4.       There is loads of help available – and it’s super easy to access!

Help and advice is around every corner – you just need to know where to look! From the business aspect, I’ve had great advice from family friends and Business Gateway. As a result, I applied for a start-up loan and had it approved in less than 2 weeks! Throughout the process the staff were so helpful and they provided multiple guides to aid with the writing of business plans and cash flows etc. which was a completely new experience for me! This loan is a real lifeline and gives me a bit more stability. It also allows me to invest in a new laptop, TM software etc. without having to stress or worry. It’s a fixed term, low interest loan – highly recommend for anyone considering setting up a new business, you even get mentoring during your first year. The translation community is also super vocal and helpful – Facebook groups like Standing Up and Things Translators Don’t Say have been invaluable in providing guidance and support – it’s fab to have a network of people who understand the problems you’re facing! There’s also fantastic support on LinkedIn – you just have to be a little brave finding them and introducing yourself.

5.       Business is super unpredictable.

When starting out and not yet having a good base of regular clients it is impossible to figure out how each month/week/day/hour will look! Initially, any day I didn’t have work I would be incredibly stressed and think I’ll never make it. Now looking at my first month’s turnover, I know I can have dead days and still have a viable business which makes dead days in August a little easier to handle! On the flip side, you’ll inevitably get 3 projects at once which all have a 24 hour turn around – I hated 24-hour assignments at university and thought they were totally unrealistic, I now work on even tighter deadlines! This will lead to late nights and cancelled plans but I know in the long run that it’s how you build a viable business and build good client relationships so the sacrifices will be worth it.

6.       You have to be brave!

Thankfully, I’m naturally a pretty confident and outgoing person but if you’re not you definitely have to fake it. If there’s one bit of advice I’d give it’s knock on every single door. I often message people on LinkedIn which some may think is a little bold but it has led to work, or at least a dialogue and the beginnings of a relationship. You also have to back your abilities. Obviously, the golden rule of checking the text before accepting and not accepting something out with your capabilities completely applies. However, you have to be prepared to test yourself! In my first month, I’ve worked on academic theology papers, technical documents (e.g. how to magnetise a rotor – I didn’t know you could magnetise a rotor!), legal documents and financial documents. Yes, they’re daunting, particularly when you know it’s for a big-name client, but often, when you sit back, take a breath and look at it, you can see its no more complex than other texts and your normal strategies still apply. In fact, the fact that technical and legal texts are often repetitive and predictable can make them easier and more straight-forward than another type of text.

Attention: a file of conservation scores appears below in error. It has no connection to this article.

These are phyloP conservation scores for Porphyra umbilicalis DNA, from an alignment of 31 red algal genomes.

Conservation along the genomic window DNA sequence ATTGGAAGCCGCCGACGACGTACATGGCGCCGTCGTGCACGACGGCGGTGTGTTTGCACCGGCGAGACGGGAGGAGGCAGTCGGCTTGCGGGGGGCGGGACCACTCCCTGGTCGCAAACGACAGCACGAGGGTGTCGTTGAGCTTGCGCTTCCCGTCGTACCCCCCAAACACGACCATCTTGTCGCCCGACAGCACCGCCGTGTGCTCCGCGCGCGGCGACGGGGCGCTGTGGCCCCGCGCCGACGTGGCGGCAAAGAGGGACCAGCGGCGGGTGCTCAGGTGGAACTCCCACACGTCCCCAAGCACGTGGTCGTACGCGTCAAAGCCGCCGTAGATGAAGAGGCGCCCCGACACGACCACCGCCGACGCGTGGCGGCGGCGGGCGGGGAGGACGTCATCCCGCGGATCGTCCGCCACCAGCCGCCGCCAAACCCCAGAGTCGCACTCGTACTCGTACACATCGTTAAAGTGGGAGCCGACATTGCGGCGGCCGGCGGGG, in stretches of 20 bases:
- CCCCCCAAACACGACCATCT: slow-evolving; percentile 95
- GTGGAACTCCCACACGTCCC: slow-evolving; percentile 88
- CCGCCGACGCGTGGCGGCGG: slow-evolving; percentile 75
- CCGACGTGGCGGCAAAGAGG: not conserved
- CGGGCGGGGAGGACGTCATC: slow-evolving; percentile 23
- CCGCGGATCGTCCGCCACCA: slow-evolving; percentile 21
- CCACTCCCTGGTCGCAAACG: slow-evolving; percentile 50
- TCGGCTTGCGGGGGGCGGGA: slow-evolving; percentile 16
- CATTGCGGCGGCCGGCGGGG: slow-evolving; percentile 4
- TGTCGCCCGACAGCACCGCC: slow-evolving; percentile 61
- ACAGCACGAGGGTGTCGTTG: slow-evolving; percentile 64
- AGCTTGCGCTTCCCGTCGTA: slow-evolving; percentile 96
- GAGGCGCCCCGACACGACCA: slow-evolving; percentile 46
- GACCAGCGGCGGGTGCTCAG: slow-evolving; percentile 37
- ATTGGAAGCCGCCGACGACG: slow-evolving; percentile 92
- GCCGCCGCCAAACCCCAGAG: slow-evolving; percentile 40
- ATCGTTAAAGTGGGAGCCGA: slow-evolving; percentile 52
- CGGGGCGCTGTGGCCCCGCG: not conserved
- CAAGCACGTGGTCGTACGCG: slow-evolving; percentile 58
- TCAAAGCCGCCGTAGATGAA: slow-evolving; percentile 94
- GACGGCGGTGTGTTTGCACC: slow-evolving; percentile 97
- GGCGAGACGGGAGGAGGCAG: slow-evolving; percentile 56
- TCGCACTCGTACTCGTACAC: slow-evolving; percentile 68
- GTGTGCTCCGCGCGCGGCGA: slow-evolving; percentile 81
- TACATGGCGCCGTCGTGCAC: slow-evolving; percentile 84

7.       You never stop learning.

I thought finally graduating meant I would be able to relax and not do so much research. I was wrong. The great thing about this job is it’s so varied and unpredictable, particularly as I haven’t specialised yet. This means regularly looking up terms to see if they exist, understanding in depth legal or technical procedures in order to provide an accurate rendering, researching companies and constantly understanding new subjects. Exploring CPD options in the industry, it is also clear that this job involves lifelong learning. Whether that’s learning a new language (any suggestions, let me know!) or studying a legal course if that’s your speciality, it’s clear that you never stop improving. Part of me dreads this, but the other (hopefully bigger) part relishes this opportunity and the fact you should never plateau but always be striving to improve.

That’s the 7 things I learnt in July. Check back to see what I learn in August and feel free to leave any comments/helpful tips/witty replies!

Rate Hate

Currently far and away the biggest challenge in starting out is determining rates to charge at for translation jobs.

The industry is unregulated which allows anyone to call themselves a translator without any official qualifications.

As a result, the market is incredibly crowded and competitive!

Therefore, the balancing act lies in having a rate which is fair to both myself, as the service provider, and the client. This proves particularly difficult when starting out and not having the same luxury or security to turn down jobs.

There is particularly true when discussing agencies - is it worth lowering initial rates, knowing there are potential future progressions, in order to gain some guaranteed work and build up a portfolio?

Recently I've been reading a lot of articles on the increasingly low translation rates (such as https://www.redlinels.com/translation-rates-race-bottom/ and http://wordsboutique.com/low-translation-rates/). The challenge lies in gaining work without being part of the problem and lowering rates of the industry as a whole and receiving a fair rate for quality work.

Any tips or thoughts greatly appreciated!